State Superintendent Randy Dorn visited Auburn today, to have breakfast with a group of kindergartners from Washington Elementary.
His appearance marked the statewide kick-off of the "Fuel Up First with Breakfast Challenge."
While nearly half of all students in Washington qualify for free lunches, only a third of those eligible actually take advantage of the program. And, in our state, kids in kindergarten thru third grade are also eligible to get breakfast at either a reduced price or for free.
Nutritional studies suggest that eating a good breakfast contributes to increases in academic performance and reductions in behavior and obesity rates.
Research also shows that 10-percent of elementary-aged children, 25% of junior high schoolers and 30-percent of high school students start the day without breakfast.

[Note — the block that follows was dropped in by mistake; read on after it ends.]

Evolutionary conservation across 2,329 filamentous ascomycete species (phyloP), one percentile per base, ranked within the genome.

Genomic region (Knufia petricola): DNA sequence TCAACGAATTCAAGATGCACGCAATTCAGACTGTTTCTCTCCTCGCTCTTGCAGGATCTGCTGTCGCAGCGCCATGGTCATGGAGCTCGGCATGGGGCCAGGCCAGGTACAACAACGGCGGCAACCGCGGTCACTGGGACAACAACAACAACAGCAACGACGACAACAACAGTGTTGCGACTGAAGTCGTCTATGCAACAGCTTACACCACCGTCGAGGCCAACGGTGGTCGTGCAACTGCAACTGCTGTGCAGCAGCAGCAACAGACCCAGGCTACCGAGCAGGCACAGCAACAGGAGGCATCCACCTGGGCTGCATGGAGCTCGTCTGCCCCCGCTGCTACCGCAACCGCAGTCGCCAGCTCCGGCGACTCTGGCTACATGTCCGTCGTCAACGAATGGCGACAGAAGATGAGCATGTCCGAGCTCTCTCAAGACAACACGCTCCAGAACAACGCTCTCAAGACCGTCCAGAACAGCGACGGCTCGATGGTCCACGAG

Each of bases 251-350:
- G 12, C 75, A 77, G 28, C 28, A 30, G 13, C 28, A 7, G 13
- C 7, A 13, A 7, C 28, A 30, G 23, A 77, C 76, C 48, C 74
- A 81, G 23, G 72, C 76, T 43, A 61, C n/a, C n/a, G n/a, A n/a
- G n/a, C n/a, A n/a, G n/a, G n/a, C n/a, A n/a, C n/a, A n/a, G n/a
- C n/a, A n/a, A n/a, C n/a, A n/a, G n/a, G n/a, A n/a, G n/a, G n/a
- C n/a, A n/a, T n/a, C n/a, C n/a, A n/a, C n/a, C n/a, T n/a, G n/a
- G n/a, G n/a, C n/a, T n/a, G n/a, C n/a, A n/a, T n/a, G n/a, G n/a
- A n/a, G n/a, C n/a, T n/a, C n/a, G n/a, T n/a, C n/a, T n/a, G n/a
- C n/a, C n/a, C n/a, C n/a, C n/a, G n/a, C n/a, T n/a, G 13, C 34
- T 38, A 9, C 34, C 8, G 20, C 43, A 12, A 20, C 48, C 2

Dorn is concerned a program to subsidize the breakfast program for low income youngsters is one of the programs on the chopping block if a special session is called to address further needs to cut the budget. Earlier this month the Governor asked state agency and department heads to start thinking about ways to cut another 10-percent from their budgets. The Superintendent says more cuts would further undermine the state's ability to provide students with a quality education.
Meantime, a soon to be published study out of the University of Washington shows the number of kids living in poverty is actually higher than it was when the War on Poverty began more than forty years ago. According to research from the Evans School of Public Affairs, a decline in wages for low-skill workers and an increase in households headed by single women are to blame. Additionally, Professor Robert Plotnik found the interplay between earnings, education and demography has resulted in about 14-percent of the U.S. population is consistently stuck in poverty. Plotnik's findings are set to be published in the 2012 "Handbook of the Economics of Poverty" (Oxford Press).